Fly angler, Bob Harness from St. Louis fished with me on Thursday and Friday. Bob’s guest on Thursday was Nick Reding, from New York City. Nick jumped a pair of tarpon on black bunny flies, getting several nice jumps and runs from each fish before they came unbuttoned. We had numerous shots later that day, but no bites. The action was slower on Friday, with a few good shots but no bites.

Tarpon fishing should remain strong until at least the full moon in July on the 11th. Hopefully, we’ll get some more action beyond that also, as fish school ahead of the new moon toward the end of July. Fishing upper Charlotte Harbor for tarpon of all sizes should also be an option.

Captain Ray Markham
The Flat Back II has been running in some different directions lately, but all in the direction of fish. We’ve been catching snook, trout, redfish, tarpon, flounder, jacks, and ladyfish on this coast, and across the state in Stuart, more very large snook, trout, redfish, snapper, tarpon, and big jacks were landed.

Jim Goff, of Terra Ceia had his brother-in-law and nephew in town for a brief visit. On a half-day trip they found lots of fish that were very shy and not looking to feed, but still we managed to entice a number of trout, ladyfish, and snook while fishing just north of the Skyway Bridge in Joe Bay.

My friend and outdoor writer/ photographer, Rusty Chinnis of Longboat Key, joined me to look for some tarpon in lower Tampa Bay. It was a bit breezy and fish were not cooperative. Rusty threw several fly patterns on a 12 wt. rod with no bites. I tried tossing a DOA Trolling model Baitbuster on 15-pound spinning gear and had an instant hook-up. I seemed to have hooked the bottom, but instead, when getting over the spot where I thought I was hung up, the bait moved. Moments later I was pulling up a near keeper gag grouper in about 10-12 feet of water. It was a fun morning, but without a tarpon.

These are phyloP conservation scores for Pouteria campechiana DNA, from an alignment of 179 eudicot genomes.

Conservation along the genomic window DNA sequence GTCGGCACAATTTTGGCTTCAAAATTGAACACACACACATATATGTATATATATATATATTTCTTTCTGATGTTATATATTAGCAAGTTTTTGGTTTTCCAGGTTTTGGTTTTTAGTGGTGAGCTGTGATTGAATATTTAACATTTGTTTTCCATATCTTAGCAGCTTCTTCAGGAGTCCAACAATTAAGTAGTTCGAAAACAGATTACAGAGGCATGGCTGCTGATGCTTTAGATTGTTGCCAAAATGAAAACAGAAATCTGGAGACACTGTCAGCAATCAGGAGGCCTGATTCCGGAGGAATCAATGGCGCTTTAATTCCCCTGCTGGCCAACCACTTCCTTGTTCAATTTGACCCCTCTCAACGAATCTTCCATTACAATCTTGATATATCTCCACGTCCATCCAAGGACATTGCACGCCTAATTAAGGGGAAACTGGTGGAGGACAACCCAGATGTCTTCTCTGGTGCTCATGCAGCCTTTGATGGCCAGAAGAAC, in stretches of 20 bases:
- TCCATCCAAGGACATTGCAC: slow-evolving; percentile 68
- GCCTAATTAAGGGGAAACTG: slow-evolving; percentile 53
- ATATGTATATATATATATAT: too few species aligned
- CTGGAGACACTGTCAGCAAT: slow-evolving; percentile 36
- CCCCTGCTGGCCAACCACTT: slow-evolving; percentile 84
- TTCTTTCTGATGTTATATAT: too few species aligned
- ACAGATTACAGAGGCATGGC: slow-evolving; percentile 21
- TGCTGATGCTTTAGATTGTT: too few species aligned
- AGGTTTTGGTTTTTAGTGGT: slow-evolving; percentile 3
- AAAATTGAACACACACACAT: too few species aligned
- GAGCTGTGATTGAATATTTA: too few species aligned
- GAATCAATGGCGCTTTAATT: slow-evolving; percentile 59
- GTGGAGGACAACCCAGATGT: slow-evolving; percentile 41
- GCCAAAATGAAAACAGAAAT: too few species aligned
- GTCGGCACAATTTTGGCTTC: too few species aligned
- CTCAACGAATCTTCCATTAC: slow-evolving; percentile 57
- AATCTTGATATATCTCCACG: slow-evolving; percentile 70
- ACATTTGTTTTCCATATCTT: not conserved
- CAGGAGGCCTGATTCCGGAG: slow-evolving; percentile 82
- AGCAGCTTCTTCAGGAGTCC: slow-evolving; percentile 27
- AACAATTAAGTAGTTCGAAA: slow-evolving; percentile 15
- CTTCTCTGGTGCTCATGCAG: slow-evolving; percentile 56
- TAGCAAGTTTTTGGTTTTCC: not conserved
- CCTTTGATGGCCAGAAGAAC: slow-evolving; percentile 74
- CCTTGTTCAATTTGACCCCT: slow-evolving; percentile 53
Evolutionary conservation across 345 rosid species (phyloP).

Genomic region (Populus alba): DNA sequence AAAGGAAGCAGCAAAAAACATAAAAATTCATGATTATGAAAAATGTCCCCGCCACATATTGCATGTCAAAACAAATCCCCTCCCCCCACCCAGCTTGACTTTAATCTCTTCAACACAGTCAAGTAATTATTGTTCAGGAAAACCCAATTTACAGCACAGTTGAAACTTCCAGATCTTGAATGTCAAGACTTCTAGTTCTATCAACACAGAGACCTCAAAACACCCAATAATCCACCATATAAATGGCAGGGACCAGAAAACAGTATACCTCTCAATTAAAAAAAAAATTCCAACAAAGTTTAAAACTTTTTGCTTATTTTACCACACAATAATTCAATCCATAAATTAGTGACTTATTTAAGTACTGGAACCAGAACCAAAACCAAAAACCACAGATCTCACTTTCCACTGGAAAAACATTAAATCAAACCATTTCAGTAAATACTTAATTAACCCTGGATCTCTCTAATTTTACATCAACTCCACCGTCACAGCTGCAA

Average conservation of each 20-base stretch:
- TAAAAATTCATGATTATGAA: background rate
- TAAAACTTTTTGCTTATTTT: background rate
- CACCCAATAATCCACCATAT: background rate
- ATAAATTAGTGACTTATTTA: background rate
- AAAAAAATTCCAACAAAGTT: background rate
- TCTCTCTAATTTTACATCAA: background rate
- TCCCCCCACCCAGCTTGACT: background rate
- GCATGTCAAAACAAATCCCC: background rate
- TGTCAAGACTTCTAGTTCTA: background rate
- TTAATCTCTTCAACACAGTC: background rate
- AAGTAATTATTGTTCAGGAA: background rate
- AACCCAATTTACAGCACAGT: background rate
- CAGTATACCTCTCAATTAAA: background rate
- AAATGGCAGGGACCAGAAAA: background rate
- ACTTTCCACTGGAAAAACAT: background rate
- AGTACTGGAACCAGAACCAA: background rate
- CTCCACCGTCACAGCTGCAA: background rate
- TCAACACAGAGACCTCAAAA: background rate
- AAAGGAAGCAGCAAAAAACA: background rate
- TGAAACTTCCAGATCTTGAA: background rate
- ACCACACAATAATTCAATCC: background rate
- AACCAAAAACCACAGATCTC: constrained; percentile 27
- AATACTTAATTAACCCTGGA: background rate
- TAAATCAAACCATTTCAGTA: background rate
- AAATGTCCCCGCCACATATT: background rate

Norman Wells of Exuma in the Bahamas fly-fished with me for two days during some slow tide periods. Norman was looking to land his first Tampa Bay tarpon. While having good experience with tarpon in the Bahamas, he said that our fish were much larger. Where he comes from, a 40-pounder would be a medium to large tarpon. We set out looking over hard bottom areas for some happy fish. It turned into a long day, as most fish didn’t show well with the windy weather we had. He had several shots at rolling fish, but no hook-ups. I took the opportunity to cast to a wayward fish with 20-pound spinning gear and a DOA Baitbuster and the poon scarfed up my bait and was off like a shot out of a cannon. After nearly 15 jumps and 15 minutes, the fish was spent and along side the boat ready for pictures and the release. We estimated the fish’s weight at about 100 pounds. After several hours of looking for fish again, we decided that they were done and went inside Terra Ceia Bay for some snook, trout, and redfish action, and we did find it. I managed to pick up all three species, for not only the West Coast Slam, but also an IGFA West Coast Grand Slam with tarpon, snook, and redfish in a single day.